Infrastructure Act 2015: How operators can meet Section 50 requirements

04Aug / 2016

Infrastructure Act 2015: How operators can meet Section 50 requirements

The Infrastructure Act 2015 covers a wide range of planning and infrastructure regulation including energy development, transport and housing. It is the subject of some controversy due to the steps it took towards defining conditions for hydraulic fracturing. These steps simultaneously started to express what the safe development of shale requires, a move that has brought the value of GGS’ core service, continuous environmental monitoring, to the forefront of the industry.

Section 50 of the act in particular deals with hydraulic fracturing, defining it as more than 1000 cubic metres of fluid per stage, or more than 10 000 cubic metres of fluid in total. Additional conditions insist that soil and air monitoring be put in place before any development takes place.

 “The Secretary of State must not issue a well consent that is required by an onshore licence for England or Wales unless the well consent imposes:

  1. Appropriate arrangements have been made for the monitoring of emissions of methane into the air
  2. The level of methane in groundwater has, or will have, been monitored in the period of 12 months before the associated hydraulic fracturing begins

6 (a)     that appropriate arrangements have been made for the publication of the results of the monitoring referred to in condition 4 in the table”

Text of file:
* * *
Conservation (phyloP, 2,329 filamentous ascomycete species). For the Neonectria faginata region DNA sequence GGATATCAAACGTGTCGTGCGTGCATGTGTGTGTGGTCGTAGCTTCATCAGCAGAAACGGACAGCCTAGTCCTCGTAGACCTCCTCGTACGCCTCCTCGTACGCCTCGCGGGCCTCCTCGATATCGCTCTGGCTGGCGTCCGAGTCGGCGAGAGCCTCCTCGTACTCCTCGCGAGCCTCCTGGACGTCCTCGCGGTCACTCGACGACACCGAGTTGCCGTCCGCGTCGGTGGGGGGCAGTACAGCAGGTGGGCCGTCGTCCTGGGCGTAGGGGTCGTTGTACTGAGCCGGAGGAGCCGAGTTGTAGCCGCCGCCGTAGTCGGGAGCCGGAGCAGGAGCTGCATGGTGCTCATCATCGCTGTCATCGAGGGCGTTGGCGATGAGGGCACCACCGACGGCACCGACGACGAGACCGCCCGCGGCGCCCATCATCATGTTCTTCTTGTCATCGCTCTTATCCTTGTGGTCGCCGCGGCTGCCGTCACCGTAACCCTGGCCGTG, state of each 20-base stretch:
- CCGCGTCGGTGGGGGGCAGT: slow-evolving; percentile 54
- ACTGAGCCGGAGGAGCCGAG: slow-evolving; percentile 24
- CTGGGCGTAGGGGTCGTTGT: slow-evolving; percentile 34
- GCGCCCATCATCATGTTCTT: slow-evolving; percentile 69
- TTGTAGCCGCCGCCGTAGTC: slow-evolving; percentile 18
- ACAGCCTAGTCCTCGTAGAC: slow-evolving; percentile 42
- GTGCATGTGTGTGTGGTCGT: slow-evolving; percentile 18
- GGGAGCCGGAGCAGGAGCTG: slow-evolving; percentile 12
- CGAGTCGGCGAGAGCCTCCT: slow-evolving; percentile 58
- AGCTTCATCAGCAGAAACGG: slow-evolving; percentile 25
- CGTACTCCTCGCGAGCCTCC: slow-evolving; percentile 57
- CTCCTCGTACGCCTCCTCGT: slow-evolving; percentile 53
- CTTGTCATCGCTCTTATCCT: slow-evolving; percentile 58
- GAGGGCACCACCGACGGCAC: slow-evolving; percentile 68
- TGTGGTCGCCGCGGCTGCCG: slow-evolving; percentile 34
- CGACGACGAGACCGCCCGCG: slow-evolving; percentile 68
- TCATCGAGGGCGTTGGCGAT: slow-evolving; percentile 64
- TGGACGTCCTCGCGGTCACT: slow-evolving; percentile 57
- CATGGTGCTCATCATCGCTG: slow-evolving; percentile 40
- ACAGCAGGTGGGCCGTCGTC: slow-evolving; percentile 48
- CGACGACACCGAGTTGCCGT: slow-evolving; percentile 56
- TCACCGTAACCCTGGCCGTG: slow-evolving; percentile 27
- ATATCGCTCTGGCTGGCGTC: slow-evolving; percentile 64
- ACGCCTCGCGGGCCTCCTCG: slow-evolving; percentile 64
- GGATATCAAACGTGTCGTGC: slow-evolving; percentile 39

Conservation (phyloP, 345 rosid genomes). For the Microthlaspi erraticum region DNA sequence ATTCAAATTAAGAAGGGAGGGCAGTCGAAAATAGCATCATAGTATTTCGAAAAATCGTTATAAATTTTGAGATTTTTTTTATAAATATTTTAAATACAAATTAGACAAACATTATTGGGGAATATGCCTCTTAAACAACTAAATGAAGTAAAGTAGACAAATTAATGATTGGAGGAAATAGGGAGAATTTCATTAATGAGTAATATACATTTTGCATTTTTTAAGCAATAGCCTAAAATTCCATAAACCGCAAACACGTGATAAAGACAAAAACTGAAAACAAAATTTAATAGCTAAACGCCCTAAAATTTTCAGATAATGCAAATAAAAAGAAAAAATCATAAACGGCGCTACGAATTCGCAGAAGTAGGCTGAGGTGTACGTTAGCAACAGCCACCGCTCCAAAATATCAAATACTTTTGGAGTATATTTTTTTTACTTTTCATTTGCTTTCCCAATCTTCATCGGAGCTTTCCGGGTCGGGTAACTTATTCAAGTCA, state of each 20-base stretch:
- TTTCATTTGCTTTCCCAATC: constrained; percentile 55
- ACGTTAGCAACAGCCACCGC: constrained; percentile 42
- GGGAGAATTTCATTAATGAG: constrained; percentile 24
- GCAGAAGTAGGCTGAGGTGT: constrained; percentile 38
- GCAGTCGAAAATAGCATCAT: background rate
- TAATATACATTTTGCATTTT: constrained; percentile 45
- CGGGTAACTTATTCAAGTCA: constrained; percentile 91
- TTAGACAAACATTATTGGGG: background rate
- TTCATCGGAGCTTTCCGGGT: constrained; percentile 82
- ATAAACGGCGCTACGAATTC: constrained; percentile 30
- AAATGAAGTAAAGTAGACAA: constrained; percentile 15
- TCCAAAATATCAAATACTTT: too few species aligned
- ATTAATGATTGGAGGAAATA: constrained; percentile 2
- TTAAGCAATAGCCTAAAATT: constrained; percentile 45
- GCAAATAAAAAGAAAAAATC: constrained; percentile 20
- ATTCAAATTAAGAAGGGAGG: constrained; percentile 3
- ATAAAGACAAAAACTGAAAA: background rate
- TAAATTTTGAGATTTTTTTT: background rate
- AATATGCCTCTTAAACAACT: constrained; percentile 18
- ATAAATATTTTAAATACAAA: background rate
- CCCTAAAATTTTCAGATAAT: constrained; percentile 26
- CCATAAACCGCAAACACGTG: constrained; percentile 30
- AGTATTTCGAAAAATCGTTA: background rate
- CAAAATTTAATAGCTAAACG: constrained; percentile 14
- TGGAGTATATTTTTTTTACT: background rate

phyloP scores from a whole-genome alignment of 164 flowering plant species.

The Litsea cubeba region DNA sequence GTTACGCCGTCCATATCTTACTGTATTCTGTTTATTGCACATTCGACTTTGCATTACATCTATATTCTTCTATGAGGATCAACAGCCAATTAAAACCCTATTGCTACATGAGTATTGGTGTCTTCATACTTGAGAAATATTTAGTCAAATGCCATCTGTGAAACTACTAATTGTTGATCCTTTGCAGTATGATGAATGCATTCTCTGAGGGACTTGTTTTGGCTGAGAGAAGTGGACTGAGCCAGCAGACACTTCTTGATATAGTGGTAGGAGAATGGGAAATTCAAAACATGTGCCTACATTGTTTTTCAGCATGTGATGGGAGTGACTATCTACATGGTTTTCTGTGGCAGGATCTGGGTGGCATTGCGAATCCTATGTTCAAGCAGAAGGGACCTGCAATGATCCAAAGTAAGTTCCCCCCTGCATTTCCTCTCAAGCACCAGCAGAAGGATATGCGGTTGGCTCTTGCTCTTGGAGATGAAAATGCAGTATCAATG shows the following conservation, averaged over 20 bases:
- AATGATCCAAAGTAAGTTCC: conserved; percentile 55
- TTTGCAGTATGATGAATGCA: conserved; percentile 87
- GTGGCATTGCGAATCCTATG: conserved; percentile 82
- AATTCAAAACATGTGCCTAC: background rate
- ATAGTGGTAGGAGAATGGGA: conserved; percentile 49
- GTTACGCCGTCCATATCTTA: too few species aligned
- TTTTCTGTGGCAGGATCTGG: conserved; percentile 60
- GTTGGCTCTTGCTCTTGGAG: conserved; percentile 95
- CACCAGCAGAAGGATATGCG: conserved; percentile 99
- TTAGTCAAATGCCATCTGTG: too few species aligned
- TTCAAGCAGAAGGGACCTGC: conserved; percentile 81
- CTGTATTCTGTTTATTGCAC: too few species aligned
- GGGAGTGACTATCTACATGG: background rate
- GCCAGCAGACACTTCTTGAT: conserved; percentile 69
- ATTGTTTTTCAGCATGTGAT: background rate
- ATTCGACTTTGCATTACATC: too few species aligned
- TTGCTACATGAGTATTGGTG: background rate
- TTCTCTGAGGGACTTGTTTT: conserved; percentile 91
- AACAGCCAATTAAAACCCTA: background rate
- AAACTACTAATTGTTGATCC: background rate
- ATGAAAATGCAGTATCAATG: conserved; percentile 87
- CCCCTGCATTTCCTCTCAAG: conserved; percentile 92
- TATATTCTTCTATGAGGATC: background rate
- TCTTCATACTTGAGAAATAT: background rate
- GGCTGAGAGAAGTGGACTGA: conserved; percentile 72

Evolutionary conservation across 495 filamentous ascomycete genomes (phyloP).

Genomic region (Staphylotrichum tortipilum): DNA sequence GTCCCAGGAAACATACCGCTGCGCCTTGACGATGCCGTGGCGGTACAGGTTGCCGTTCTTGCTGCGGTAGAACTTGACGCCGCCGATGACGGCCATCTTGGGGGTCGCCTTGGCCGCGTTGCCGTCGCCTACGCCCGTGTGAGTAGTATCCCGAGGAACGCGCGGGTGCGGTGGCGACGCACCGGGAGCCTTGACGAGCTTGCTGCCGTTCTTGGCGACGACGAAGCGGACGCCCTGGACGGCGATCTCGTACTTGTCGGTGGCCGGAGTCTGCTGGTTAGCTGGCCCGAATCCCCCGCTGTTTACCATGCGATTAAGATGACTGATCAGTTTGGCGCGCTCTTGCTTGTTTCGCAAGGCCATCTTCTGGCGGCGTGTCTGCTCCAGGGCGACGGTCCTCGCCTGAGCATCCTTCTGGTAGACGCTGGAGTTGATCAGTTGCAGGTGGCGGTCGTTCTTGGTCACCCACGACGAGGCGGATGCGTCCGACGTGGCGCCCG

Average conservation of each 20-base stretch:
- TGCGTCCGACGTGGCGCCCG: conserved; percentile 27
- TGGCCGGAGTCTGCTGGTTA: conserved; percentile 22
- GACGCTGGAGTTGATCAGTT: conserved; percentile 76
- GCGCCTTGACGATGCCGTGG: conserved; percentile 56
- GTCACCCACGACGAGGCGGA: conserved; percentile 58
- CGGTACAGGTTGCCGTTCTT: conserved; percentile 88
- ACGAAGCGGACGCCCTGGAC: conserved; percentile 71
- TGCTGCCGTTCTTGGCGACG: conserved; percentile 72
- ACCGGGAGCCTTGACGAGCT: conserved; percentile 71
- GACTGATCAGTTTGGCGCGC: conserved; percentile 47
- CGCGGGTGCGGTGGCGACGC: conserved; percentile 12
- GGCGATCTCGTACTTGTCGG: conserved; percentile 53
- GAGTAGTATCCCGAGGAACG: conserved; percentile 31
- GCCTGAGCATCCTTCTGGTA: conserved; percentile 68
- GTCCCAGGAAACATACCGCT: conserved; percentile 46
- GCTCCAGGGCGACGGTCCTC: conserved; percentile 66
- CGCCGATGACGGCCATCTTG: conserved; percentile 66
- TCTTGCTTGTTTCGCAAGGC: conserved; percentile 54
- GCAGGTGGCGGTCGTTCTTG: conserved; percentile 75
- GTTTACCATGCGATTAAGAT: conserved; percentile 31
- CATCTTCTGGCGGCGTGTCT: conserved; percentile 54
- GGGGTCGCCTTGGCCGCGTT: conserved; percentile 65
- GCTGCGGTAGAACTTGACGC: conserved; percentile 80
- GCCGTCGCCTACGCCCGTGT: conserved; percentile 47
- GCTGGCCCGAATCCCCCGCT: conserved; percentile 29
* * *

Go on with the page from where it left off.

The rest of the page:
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GGS concluded early on that spot-monitoring of ground gas lacked the scientific robustness required for such complex and nationally important projects. Having worked in the monitoring of UK shale gas for over half a decade, GGS used this experience to pioneer continuous ground gas monitoring techniques as the most effective way to safely monitor hydraulic fracturing.

By applying continuous monitoring, two key procedures are required to ensure safe shale development:

Action 1: Establish the baseline conditions for the site of hydraulic fracturing before any development takes place. It is invaluable in terms of understanding the environment before work commences.

Benefit: It cannot be presumed that the presence of ground gas on site is a direct result of industrial activity, but there is no proof without baseline monitoring. By applying this method, environmental safety is assured whilst the operator has met their regulatory obligations.

Action 2: Monitor changes to the baseline conditions over time using continuous-monitoring technologies and comparing the results with operational data.

Benefit: The continuous monitoring, sampling and laboratory testing of gases, if unaltered from the baseline conditions, will provide robust evidence that environmental management systems are working and no environmental damage has or is occurring.

GGS is the market leader in continuous ground gas monitoring technologies, offering cost-effective, time saving solutions to the onshore petroleum industry. Technology never stays still, and the company is excited at the prospect of taking our methods to the next level with the use of telemetry. This innovation will provide real time ground gas data with the prospect of even faster regulatory compliance and early recommendations on protection measures.

We are always ready to speak to existing and new clients about the potential our continuous-monitoring technologies have to make your work safer and more efficient. For information and quotes for onshore petroleum, landfill and contaminated land, head to our Contact page and get in touch.